Are you ready for the new ban and restrictions on some single-use plastic items?
From 1 October 2023 there will be additional bans and restrictions on single-use plastic items. Further guidance for businesses on the new regulations can be found on GOV.UK. You can also download the poster to find out more.
The government said it wants to ensure that industry stakeholders – retailers, suppliers and manufacturers – are aware of the changes coming into effect, when they will be required to make changes and why the ban is coming into force.
The upcoming ban includes polystyrene cups and food containers, single use plastic cutlery and single use balloon sticks. There will also be a restriction to the supply of single-use plastic trays and bowls to members of the public, although businesses can continue to supply these items if they are used as packaging in shelf-ready pre-packaged food items.
How to prepare for the single use plastics ban:
The government response to the consultation on these bans, published in January, set out that these restrictions would be introduced from October 2023 instead of April 2023, giving businesses more time to prepare.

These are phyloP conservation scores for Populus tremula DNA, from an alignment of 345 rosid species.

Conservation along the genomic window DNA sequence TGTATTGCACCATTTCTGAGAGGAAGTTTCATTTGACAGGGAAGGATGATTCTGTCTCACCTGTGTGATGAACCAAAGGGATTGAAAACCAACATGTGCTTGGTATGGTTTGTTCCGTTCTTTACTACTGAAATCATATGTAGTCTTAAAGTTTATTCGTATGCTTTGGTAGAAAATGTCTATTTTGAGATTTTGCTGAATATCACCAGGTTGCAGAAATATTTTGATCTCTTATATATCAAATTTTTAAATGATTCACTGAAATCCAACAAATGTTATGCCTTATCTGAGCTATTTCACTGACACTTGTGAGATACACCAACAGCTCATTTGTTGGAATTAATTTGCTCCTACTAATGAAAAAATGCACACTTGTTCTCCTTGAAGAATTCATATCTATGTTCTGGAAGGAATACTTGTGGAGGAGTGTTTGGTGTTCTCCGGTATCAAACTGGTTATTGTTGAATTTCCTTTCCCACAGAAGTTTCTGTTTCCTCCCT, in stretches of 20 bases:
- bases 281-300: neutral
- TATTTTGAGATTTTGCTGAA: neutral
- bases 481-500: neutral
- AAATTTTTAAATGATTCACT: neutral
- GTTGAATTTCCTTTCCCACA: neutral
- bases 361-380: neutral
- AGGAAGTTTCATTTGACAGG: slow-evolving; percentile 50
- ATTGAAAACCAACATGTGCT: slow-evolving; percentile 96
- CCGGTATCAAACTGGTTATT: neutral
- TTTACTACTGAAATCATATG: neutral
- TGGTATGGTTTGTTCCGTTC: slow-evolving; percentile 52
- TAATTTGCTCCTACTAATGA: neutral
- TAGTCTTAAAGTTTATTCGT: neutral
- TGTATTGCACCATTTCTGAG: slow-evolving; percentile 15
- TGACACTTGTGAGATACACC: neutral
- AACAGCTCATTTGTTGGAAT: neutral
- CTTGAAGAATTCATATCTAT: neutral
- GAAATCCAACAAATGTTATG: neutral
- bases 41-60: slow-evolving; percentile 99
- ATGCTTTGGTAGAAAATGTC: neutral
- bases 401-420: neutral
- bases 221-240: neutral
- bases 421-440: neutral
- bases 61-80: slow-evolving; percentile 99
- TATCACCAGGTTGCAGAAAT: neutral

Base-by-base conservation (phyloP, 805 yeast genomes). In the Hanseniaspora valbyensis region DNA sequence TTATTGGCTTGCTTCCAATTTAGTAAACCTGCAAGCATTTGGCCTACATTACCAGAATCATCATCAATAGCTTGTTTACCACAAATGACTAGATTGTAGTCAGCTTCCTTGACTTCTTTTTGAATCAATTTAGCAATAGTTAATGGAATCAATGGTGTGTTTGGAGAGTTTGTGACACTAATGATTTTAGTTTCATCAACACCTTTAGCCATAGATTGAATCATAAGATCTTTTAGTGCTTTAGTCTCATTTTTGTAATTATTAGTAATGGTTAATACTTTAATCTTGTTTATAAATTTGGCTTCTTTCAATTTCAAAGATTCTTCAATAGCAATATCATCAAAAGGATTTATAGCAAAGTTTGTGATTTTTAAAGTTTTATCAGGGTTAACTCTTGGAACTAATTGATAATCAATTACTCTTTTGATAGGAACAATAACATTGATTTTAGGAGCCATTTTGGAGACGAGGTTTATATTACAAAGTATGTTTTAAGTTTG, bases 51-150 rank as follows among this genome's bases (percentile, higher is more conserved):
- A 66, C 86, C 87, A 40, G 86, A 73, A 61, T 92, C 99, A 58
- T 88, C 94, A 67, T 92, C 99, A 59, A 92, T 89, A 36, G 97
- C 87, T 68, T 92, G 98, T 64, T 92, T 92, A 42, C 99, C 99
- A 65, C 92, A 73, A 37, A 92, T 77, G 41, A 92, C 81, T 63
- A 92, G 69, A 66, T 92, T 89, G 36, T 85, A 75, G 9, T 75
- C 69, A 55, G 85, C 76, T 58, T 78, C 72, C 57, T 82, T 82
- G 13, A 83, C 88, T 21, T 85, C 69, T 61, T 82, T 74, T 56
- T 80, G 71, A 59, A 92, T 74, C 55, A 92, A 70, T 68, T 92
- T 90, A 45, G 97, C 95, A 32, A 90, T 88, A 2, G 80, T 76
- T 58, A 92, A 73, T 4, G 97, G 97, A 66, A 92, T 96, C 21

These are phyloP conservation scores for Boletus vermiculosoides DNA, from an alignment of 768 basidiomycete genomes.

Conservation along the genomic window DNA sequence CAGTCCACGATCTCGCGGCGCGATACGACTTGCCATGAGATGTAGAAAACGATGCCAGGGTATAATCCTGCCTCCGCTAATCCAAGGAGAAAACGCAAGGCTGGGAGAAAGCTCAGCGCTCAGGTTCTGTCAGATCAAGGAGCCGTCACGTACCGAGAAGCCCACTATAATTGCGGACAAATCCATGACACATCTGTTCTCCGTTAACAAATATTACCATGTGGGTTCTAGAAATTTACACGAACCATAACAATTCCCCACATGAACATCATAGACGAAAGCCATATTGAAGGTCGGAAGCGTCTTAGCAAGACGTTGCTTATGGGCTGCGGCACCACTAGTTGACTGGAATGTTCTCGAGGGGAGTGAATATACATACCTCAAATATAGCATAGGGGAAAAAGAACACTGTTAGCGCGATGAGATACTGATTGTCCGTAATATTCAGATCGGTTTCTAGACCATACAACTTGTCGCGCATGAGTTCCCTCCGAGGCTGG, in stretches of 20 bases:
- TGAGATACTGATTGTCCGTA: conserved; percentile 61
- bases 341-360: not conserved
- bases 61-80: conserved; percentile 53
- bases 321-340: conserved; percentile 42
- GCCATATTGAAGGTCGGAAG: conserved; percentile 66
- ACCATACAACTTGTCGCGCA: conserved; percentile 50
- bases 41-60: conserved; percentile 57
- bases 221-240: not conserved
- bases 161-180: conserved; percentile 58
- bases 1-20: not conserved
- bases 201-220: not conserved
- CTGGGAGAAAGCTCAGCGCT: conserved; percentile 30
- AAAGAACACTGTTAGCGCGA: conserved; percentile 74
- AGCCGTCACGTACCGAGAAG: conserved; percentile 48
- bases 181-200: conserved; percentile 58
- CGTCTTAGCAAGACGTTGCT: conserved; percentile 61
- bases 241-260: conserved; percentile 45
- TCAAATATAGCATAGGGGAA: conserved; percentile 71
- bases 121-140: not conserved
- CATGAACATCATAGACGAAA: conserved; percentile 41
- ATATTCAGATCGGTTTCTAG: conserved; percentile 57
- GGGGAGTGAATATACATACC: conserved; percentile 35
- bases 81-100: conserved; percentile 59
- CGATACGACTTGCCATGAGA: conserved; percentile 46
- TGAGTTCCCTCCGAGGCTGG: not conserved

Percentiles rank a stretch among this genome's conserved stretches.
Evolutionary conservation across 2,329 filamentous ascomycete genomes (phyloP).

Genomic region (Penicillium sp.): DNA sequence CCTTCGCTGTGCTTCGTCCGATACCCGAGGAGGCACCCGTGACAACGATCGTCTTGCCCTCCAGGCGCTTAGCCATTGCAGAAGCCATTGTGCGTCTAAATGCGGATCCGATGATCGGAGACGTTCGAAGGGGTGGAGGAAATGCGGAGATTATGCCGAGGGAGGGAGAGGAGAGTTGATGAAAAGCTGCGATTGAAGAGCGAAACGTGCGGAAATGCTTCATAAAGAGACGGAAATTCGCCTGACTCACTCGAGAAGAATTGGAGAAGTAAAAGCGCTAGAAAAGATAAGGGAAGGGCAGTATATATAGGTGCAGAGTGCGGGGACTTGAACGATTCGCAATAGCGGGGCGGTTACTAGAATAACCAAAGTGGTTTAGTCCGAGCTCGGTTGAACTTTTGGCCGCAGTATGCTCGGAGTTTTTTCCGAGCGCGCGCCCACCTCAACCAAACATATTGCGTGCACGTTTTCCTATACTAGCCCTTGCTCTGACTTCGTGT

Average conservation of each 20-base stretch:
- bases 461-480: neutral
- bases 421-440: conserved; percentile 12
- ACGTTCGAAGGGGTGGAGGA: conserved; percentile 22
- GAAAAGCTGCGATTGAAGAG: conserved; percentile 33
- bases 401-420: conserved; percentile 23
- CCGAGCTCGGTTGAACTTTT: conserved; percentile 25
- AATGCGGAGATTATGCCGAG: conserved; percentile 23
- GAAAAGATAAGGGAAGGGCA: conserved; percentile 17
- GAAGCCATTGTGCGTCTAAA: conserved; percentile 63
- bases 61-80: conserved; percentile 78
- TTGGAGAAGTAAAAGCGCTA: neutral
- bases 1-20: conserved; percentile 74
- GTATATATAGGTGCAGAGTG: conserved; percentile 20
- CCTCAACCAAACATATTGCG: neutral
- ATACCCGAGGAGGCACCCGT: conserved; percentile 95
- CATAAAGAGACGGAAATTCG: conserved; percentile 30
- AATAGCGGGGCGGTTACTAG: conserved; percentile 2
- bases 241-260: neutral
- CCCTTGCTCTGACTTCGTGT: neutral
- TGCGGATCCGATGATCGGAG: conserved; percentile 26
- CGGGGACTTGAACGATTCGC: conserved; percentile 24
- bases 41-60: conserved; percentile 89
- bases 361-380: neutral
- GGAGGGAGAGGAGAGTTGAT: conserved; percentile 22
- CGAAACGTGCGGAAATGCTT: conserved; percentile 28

Businesses will need to use up existing stock and find alternative substitutes or reuse solutions by 1 October 2023.
This ban compliments the existing restrictions on other single-use plastic items including plastic straws, cotton buds and drink stirrers and the carrier bag charge.
Why single use plastics are being banned
Single-use plastics have damaging environmental impacts as they are commonly littered and are difficult to recycle. The government said these impacts need to be managed so the environment can be protected.
Damaging environmental impacts: Plastic pollution takes hundreds of years to break down and inflicts serious damage to the environment. It is also a source of greenhouse gas emissions, from the production and manufacture of the plastic itself to the way it is disposed of.
Unnecessary littering: England uses around 2.7 billion items of single-use cutlery — most of which are plastic — and 721 million single-use plates per year, but only 10% are recycled.
Image from Pexels.